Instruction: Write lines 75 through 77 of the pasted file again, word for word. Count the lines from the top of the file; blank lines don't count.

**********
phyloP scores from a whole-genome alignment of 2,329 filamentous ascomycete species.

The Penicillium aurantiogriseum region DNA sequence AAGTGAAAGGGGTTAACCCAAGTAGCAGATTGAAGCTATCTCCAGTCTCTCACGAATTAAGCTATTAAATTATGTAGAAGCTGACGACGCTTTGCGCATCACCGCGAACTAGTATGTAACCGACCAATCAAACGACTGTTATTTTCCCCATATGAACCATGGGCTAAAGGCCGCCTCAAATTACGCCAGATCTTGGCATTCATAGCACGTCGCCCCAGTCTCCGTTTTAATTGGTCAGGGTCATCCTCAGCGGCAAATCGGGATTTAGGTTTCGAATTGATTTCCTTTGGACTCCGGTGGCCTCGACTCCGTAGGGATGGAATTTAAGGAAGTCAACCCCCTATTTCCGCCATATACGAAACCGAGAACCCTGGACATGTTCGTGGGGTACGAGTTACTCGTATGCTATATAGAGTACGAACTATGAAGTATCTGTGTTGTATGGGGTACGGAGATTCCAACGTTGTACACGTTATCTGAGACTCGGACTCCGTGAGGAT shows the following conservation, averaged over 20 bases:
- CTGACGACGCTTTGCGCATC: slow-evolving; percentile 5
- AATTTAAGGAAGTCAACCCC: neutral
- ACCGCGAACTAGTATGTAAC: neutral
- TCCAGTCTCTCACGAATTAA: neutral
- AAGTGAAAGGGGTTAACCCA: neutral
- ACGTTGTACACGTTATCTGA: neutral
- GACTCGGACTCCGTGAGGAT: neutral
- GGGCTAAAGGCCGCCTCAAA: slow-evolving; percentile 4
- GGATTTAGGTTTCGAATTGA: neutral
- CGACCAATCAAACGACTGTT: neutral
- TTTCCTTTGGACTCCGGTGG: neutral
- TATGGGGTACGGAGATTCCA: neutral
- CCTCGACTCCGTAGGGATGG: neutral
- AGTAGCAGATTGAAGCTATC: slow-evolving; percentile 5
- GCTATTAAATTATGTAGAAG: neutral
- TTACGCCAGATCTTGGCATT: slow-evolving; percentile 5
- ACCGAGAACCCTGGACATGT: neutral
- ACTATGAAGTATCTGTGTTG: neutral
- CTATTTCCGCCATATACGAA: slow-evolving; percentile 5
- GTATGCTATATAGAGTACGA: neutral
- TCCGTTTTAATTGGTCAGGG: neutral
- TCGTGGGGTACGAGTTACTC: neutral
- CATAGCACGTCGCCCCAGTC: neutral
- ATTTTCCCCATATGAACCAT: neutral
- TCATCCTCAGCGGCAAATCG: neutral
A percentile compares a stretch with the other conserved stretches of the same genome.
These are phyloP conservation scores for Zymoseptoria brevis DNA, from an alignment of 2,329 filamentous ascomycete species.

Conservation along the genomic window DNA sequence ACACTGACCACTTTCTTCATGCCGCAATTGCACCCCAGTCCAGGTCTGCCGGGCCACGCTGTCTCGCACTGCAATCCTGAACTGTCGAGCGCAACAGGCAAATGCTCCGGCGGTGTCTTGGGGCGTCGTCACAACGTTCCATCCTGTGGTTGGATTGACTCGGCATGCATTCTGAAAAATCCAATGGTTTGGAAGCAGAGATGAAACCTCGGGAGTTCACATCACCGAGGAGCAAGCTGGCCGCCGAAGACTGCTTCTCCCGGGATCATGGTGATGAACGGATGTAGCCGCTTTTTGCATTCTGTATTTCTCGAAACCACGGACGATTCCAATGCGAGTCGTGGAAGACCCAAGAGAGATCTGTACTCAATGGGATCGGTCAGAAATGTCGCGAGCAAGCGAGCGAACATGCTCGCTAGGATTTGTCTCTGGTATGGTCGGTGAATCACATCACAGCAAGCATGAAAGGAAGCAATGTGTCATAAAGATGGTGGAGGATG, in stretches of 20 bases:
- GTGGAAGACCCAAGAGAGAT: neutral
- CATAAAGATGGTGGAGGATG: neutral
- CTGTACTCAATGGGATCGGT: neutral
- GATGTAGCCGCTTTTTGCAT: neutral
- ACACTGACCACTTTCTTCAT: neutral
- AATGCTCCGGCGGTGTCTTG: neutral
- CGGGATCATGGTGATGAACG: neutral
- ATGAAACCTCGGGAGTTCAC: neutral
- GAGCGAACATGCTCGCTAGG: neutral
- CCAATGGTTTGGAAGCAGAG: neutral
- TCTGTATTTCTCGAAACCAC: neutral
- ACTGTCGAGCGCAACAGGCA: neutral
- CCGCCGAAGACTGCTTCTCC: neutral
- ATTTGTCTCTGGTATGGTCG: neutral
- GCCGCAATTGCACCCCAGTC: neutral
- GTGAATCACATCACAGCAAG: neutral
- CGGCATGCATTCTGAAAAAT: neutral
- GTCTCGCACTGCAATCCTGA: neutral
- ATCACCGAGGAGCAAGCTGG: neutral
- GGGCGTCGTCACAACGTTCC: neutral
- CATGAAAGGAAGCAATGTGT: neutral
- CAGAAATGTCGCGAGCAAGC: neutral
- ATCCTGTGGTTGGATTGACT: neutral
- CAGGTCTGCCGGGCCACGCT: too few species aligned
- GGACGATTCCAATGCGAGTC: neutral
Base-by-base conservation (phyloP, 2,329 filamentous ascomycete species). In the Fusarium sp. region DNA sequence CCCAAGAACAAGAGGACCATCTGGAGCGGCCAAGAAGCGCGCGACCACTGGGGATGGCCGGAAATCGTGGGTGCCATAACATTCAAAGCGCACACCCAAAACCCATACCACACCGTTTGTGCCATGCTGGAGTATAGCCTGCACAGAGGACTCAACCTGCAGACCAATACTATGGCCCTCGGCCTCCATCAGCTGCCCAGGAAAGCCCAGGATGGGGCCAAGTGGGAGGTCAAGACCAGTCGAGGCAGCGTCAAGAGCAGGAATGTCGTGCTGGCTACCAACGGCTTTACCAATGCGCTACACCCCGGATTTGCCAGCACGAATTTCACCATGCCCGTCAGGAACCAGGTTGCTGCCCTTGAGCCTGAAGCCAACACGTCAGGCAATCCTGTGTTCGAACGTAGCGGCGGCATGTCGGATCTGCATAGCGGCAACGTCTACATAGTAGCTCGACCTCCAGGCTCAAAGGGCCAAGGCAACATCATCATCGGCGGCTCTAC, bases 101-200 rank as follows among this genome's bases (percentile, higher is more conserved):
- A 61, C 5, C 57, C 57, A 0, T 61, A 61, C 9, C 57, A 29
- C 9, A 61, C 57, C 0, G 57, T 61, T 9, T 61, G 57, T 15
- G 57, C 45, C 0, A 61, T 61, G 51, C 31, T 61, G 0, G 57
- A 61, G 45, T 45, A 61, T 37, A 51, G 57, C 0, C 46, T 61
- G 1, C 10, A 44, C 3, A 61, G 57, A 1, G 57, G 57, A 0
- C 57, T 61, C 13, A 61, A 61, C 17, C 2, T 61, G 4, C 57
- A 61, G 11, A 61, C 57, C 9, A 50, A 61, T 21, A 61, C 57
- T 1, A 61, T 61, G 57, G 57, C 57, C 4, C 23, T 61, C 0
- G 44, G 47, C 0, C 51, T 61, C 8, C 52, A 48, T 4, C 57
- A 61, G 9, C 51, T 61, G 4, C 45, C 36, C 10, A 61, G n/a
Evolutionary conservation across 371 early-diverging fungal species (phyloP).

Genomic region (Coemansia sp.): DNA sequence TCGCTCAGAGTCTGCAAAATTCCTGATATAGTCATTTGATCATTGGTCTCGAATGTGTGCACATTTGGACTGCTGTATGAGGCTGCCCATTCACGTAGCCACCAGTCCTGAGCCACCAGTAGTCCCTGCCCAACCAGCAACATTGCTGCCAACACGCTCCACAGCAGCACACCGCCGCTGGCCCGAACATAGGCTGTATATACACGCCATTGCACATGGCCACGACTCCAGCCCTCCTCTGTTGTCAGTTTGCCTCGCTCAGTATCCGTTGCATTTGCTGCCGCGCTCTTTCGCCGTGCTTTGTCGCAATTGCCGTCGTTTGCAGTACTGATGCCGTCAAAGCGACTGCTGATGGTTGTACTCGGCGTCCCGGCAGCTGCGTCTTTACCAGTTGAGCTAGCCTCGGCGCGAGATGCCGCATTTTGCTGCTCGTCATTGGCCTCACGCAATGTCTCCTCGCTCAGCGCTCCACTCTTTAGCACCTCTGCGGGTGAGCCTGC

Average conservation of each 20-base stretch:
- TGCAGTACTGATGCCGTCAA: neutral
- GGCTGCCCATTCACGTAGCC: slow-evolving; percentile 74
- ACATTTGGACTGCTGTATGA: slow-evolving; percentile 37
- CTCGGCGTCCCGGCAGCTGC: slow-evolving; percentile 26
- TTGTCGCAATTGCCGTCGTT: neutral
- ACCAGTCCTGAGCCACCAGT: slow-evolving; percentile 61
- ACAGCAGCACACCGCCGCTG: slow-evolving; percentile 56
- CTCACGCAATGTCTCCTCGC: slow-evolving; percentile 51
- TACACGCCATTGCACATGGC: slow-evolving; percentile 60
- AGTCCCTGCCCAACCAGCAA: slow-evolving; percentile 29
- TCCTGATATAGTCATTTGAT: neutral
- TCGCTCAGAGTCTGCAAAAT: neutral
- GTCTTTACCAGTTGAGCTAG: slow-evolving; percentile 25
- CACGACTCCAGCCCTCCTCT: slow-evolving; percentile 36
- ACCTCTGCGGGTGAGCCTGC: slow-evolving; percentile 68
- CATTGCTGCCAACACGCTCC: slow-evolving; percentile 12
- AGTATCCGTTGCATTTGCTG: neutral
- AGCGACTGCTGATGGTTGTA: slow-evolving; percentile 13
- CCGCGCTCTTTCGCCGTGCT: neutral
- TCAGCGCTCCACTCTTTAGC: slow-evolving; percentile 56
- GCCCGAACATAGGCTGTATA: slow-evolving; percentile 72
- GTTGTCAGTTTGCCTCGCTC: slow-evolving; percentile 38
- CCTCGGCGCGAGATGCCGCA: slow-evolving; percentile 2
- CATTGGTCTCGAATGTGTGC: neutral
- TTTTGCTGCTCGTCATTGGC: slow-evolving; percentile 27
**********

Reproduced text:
- ACCAGTCCTGAGCCACCAGT: slow-evolving; percentile 61
- ACAGCAGCACACCGCCGCTG: slow-evolving; percentile 56
- CTCACGCAATGTCTCCTCGC: slow-evolving; percentile 51